Mushroom compost (MC) is known by many names; spent mushroom compost, spent, spent mushroom substrate, but one thing is for certain, this rich, soil amendment and fertilizer is great to mix in when growing plants!

MC applied properly will enhance the structure of clay soils, reduce surface crusting and compaction (improving drainage), increase beneficial soil microbial activity, and provide nutrients to plants which can reduce the need for fertilizer.


Mushroom growers are master recyclers, and we use by-products from many agricultural processes; horse-bedded straw, ground corn cobs, cottonseed hulls, recycled gypsum, fall leaves, and others to create our compost used to fuel mushroom production.

When we are finished growing mushrooms, we steam pasteurize the remaining substrate, killing weed seeds, insects, and pathogens. This pasteurized substrate is then removed from the rooms as the MC you’ll find at garden centers or your local mushroom farms.

As one of the largest mushroom producers in the US, Giorgi Mushroom Company produces well over 200,000 yards of MC each year. This is used to promote healthy plants in vegetable and field crop production, many of which grow the various crops that come back into our system to produce mushrooms. MC is also used in landscaping, soil reclamation, lawns, gardens, nurseries, green roofs, conifer production and artillery fungus prevention, across the northeast.

Like other materials high in plant nutrients, it’s critical that MC is stored and used properly to avoid contamination of water or damage to soil ecosystems, as outlined in PA DEP’s Best Practice for Environmental Protection in the Mushroom Farm Community.

Using Mushroom Compost

If you are considering using MC, here are a few rules of thumb:

Best Practices DocumentGiorgi Mushroom Co. Receipt

Mushroom Compost in Landscaping

Mushroom compost is a beneficial addition to both new and established lawns, flowers, shrubs, sod, and the prevention of artillery fungus.

When the soil is workable (not frozen or overly wet), prepare a new lawn seed bed in the fall by applying 1-2” (3-6 yd³ per 1000’) MC and incorporate to 4-6”. Then apply seed at the recommended seeding rate and cover with ¼-½” (1-2 yd3 per 1000’) of MC. Rake the area and water well.

When overseeding an established lawn, aerate and spread ½” layer of MC over the lawns surface. Spread seed, use a flexible rake to work the seed and MC in, and water until seed germinates.

Follow new lawn recommendations to amend soils for flower and shrub beds and prior to applying sod. No other fertilizer will be needed during the first year for flowers and shrubs. Sod will root best when ½” mushroom compost is applied at the seams. Mix MC with wood-based mulches to inhibit the growth of artillery fungi (Sphaerobous sp.), which leaves permanent small black sticky spots on siding, décor, cars, and plants near mulch. As little as 20-40% MC in the mix is effective.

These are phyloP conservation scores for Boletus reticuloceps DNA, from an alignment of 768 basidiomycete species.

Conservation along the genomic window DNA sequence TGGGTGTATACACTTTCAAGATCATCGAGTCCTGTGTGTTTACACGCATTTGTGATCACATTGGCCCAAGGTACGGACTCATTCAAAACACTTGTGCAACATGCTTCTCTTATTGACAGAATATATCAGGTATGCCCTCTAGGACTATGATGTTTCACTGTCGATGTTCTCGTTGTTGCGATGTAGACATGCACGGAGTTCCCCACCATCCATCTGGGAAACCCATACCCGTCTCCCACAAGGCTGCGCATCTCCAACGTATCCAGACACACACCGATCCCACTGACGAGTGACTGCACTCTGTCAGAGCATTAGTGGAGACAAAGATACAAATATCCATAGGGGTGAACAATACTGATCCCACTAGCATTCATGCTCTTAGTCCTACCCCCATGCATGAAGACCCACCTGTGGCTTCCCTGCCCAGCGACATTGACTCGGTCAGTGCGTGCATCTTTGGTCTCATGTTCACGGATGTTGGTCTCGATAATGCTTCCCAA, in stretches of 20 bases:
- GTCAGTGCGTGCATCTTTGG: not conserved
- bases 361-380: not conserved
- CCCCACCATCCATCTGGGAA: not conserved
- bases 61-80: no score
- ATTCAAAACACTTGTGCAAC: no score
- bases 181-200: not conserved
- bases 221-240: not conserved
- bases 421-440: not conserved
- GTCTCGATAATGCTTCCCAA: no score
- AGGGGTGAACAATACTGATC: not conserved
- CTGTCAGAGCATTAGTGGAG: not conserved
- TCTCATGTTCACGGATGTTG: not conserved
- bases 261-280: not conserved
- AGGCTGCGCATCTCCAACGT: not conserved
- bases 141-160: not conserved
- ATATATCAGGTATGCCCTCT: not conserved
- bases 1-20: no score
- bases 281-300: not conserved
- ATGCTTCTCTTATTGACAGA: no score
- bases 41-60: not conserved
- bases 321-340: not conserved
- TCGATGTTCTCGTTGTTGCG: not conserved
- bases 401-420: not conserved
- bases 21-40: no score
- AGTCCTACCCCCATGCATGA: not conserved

Hay Field Uses

A ½-1” (68-129 yd³ per acre) layer of MC can improve the quality and quantity of hay for 3-5 years and protect crops in times of drought. There is a 24% residual value the second year, but annual soil testing should educate fertility management and MC applications. The thin layer can be applied between each summer cutting and in the winter when the ground is frozen, but not snow-covered. In the spring, the soil is usually too wet to bring heavy equipment onto the field. Once the soil warms up, the grass quickly becomes too tall for application. Apply MC with a manure spreader, then drag the field with a drag chain, or similar equipment, perpendicular to the direct of which the MC was spread.

Generic Crop Applications

Based on the application of fresh Mushroom Compost with a mean bulk density of 574.73 lbs/yd³


1” depth (65 to 130 yd³/acre)

Nitrogen (N) 1.12% 6.4 lbs/yd³ 832 lbs/acre
Phosphate (P2OS) 0.67% 3.8 lbs/yd³ 494 lbs/acre
Potash (K2O) 1.24% 7.1 lbs/yd³ 923 lbs/acre
Organic Matter 25.53% 146.7 lbs/yd³ 19,071 lbs/acre


2” depth (260 yd³/acre)

Nitrogen (N) 1.12% 6.4 lbs/yd³ 1,664 lbs/acre
Phosphate (P2OS) 0.67% 3.8 lbs/yd³ 988 lbs/acre
Potash (K2O) 1.24% 7.1 lbs/yd³ 1,846 lbs/acre
Organic Matter 25.53% 146.7 lbs/yd³ 38,142 lbs/acre


3” depth (260 yd³/acre)

Nitrogen (N) 1.12% 6.4 lbs/yd³ 2,496 lbs/acre
Phosphate (P2OS) 0.67% 3.8 lbs/yd³ 1,482 lbs/acre
Potash (K2O) 1.24% 7.1 lbs/yd³ 2,769 lbs/acre
Organic Matter 25.53% 146.7 lbs/yd³ 57,213 lbs/acre

Average Analysis of Spent Mushroom Substrate


Sodium, Na % Dry Wt. 0.21 – 0.33 0.06
Potassium, K % Dry Wt. 1.93 – 2.58 0.43
Magnesium, Mg % Dry Wt. 0.45 – 0.82 0.88
Calcium, Ca % Dry Wt. 3.63 – 5.15 6.27
Aluminum, Al % Dry Wt. 0.17 – 0.28 0.58
Iron, Fe % Dry Wt. 0.18 – 0.34 0.58
Phosphorus, P % Dry Wt. 0.45 – 0.69 0.84
Ammonia-N, NH4 % Dry Wt. 0.06 – 0.24 0.00
Organic Nitrogen % Dry Wt. 1.25 – 2.15 2.72
Total Nitrogen % Dry Wt. 1.42 – 2.05 2.72
Solids % Dry Wt. 33.07 – 40.26 53.47
Volatile Solids % Dry Wt. 52.49 – 72.42 54.24
pH Standard Units 5.8 – 7.7 7.1
N-P-K Ratio PPM Dry Wt. 1.8 – 0.6 – 2.2 2.7-0.8-0.47
% x 10,000 = PPM

Beyer, Dave. 2011. Spent Mushroom Substrate.


Penn State University Extension, Department of Environmental Protection, and American Mushroom: A National Association provide several resources on the proper use and handling of MC which can be accessed here:


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